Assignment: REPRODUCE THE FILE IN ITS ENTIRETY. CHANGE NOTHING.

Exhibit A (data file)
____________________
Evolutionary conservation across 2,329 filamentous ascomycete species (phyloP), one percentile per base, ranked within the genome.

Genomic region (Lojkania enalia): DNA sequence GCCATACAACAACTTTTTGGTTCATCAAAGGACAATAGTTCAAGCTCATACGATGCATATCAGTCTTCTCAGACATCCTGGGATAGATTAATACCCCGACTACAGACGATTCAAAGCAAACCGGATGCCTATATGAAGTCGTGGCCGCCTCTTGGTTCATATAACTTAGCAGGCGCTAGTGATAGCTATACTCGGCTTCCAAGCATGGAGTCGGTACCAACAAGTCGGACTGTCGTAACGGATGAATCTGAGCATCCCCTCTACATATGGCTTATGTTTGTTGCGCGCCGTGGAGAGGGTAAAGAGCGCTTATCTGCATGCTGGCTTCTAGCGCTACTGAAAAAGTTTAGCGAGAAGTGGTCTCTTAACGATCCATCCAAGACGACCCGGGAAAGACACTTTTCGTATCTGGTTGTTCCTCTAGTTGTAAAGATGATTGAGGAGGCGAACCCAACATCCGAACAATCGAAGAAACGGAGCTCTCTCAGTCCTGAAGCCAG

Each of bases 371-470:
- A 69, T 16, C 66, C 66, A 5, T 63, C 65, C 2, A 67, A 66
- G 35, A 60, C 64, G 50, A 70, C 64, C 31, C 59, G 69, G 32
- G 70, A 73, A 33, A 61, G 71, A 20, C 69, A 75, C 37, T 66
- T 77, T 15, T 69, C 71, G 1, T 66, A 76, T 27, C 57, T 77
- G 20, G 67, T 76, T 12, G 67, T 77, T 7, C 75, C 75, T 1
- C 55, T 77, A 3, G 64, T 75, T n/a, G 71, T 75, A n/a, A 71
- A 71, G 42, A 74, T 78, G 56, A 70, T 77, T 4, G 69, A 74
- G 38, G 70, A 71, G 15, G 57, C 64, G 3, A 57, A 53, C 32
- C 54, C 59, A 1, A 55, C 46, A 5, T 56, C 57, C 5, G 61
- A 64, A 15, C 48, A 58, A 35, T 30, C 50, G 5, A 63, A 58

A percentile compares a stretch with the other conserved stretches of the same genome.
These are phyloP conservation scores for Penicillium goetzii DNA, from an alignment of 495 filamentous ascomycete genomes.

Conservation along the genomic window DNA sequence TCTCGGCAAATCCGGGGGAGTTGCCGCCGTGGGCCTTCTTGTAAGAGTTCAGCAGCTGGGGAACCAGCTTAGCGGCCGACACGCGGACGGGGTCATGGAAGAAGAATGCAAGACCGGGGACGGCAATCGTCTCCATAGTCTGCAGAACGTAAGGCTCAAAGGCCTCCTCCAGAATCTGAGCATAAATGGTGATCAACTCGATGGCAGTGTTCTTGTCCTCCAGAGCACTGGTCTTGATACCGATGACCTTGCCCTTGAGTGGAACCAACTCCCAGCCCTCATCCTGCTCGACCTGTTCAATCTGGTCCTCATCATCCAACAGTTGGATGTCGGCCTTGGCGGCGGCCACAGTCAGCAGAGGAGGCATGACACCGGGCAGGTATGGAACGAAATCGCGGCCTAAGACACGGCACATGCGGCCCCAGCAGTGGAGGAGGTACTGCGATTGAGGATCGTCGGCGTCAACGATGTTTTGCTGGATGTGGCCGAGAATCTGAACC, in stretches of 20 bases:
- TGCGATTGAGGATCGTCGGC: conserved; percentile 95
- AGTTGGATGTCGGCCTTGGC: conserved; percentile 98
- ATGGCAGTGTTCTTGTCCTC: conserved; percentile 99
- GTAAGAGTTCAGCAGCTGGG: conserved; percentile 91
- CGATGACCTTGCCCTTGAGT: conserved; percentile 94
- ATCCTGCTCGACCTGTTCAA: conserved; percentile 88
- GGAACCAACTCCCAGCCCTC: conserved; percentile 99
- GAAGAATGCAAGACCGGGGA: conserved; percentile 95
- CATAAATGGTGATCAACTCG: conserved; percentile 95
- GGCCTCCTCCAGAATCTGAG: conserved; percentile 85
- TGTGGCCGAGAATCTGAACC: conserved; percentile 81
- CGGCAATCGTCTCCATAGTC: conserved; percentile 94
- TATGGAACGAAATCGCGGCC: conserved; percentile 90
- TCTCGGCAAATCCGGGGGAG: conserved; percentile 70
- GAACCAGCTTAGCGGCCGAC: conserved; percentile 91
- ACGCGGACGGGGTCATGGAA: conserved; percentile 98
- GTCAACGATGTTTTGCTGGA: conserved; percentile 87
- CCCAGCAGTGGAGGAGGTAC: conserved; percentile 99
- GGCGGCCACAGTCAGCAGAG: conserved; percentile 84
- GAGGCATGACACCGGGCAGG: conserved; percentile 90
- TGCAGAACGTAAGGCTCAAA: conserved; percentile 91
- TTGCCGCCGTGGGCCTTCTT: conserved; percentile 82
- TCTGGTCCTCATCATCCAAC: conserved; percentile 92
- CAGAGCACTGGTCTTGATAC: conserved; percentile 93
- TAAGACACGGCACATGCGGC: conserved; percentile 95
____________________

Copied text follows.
Evolutionary conservation across 2,329 filamentous ascomycete species (phyloP), one percentile per base, ranked within the genome.

Genomic region (Lojkania enalia): DNA sequence GCCATACAACAACTTTTTGGTTCATCAAAGGACAATAGTTCAAGCTCATACGATGCATATCAGTCTTCTCAGACATCCTGGGATAGATTAATACCCCGACTACAGACGATTCAAAGCAAACCGGATGCCTATATGAAGTCGTGGCCGCCTCTTGGTTCATATAACTTAGCAGGCGCTAGTGATAGCTATACTCGGCTTCCAAGCATGGAGTCGGTACCAACAAGTCGGACTGTCGTAACGGATGAATCTGAGCATCCCCTCTACATATGGCTTATGTTTGTTGCGCGCCGTGGAGAGGGTAAAGAGCGCTTATCTGCATGCTGGCTTCTAGCGCTACTGAAAAAGTTTAGCGAGAAGTGGTCTCTTAACGATCCATCCAAGACGACCCGGGAAAGACACTTTTCGTATCTGGTTGTTCCTCTAGTTGTAAAGATGATTGAGGAGGCGAACCCAACATCCGAACAATCGAAGAAACGGAGCTCTCTCAGTCCTGAAGCCAG

Each of bases 371-470:
- A 69, T 16, C 66, C 66, A 5, T 63, C 65, C 2, A 67, A 66
- G 35, A 60, C 64, G 50, A 70, C 64, C 31, C 59, G 69, G 32
- G 70, A 73, A 33, A 61, G 71, A 20, C 69, A 75, C 37, T 66
- T 77, T 15, T 69, C 71, G 1, T 66, A 76, T 27, C 57, T 77
- G 20, G 67, T 76, T 12, G 67, T 77, T 7, C 75, C 75, T 1
- C 55, T 77, A 3, G 64, T 75, T n/a, G 71, T 75, A n/a, A 71
- A 71, G 42, A 74, T 78, G 56, A 70, T 77, T 4, G 69, A 74
- G 38, G 70, A 71, G 15, G 57, C 64, G 3, A 57, A 53, C 32
- C 54, C 59, A 1, A 55, C 46, A 5, T 56, C 57, C 5, G 61
- A 64, A 15, C 48, A 58, A 35, T 30, C 50, G 5, A 63, A 58

A percentile compares a stretch with the other conserved stretches of the same genome.
These are phyloP conservation scores for Penicillium goetzii DNA, from an alignment of 495 filamentous ascomycete genomes.

Conservation along the genomic window DNA sequence TCTCGGCAAATCCGGGGGAGTTGCCGCCGTGGGCCTTCTTGTAAGAGTTCAGCAGCTGGGGAACCAGCTTAGCGGCCGACACGCGGACGGGGTCATGGAAGAAGAATGCAAGACCGGGGACGGCAATCGTCTCCATAGTCTGCAGAACGTAAGGCTCAAAGGCCTCCTCCAGAATCTGAGCATAAATGGTGATCAACTCGATGGCAGTGTTCTTGTCCTCCAGAGCACTGGTCTTGATACCGATGACCTTGCCCTTGAGTGGAACCAACTCCCAGCCCTCATCCTGCTCGACCTGTTCAATCTGGTCCTCATCATCCAACAGTTGGATGTCGGCCTTGGCGGCGGCCACAGTCAGCAGAGGAGGCATGACACCGGGCAGGTATGGAACGAAATCGCGGCCTAAGACACGGCACATGCGGCCCCAGCAGTGGAGGAGGTACTGCGATTGAGGATCGTCGGCGTCAACGATGTTTTGCTGGATGTGGCCGAGAATCTGAACC, in stretches of 20 bases:
- TGCGATTGAGGATCGTCGGC: conserved; percentile 95
- AGTTGGATGTCGGCCTTGGC: conserved; percentile 98
- ATGGCAGTGTTCTTGTCCTC: conserved; percentile 99
- GTAAGAGTTCAGCAGCTGGG: conserved; percentile 91
- CGATGACCTTGCCCTTGAGT: conserved; percentile 94
- ATCCTGCTCGACCTGTTCAA: conserved; percentile 88
- GGAACCAACTCCCAGCCCTC: conserved; percentile 99
- GAAGAATGCAAGACCGGGGA: conserved; percentile 95
- CATAAATGGTGATCAACTCG: conserved; percentile 95
- GGCCTCCTCCAGAATCTGAG: conserved; percentile 85
- TGTGGCCGAGAATCTGAACC: conserved; percentile 81
- CGGCAATCGTCTCCATAGTC: conserved; percentile 94
- TATGGAACGAAATCGCGGCC: conserved; percentile 90
- TCTCGGCAAATCCGGGGGAG: conserved; percentile 70
- GAACCAGCTTAGCGGCCGAC: conserved; percentile 91
- ACGCGGACGGGGTCATGGAA: conserved; percentile 98
- GTCAACGATGTTTTGCTGGA: conserved; percentile 87
- CCCAGCAGTGGAGGAGGTAC: conserved; percentile 99
- GGCGGCCACAGTCAGCAGAG: conserved; percentile 84
- GAGGCATGACACCGGGCAGG: conserved; percentile 90
- TGCAGAACGTAAGGCTCAAA: conserved; percentile 91
- TTGCCGCCGTGGGCCTTCTT: conserved; percentile 82
- TCTGGTCCTCATCATCCAAC: conserved; percentile 92
- CAGAGCACTGGTCTTGATAC: conserved; percentile 93
- TAAGACACGGCACATGCGGC: conserved; percentile 95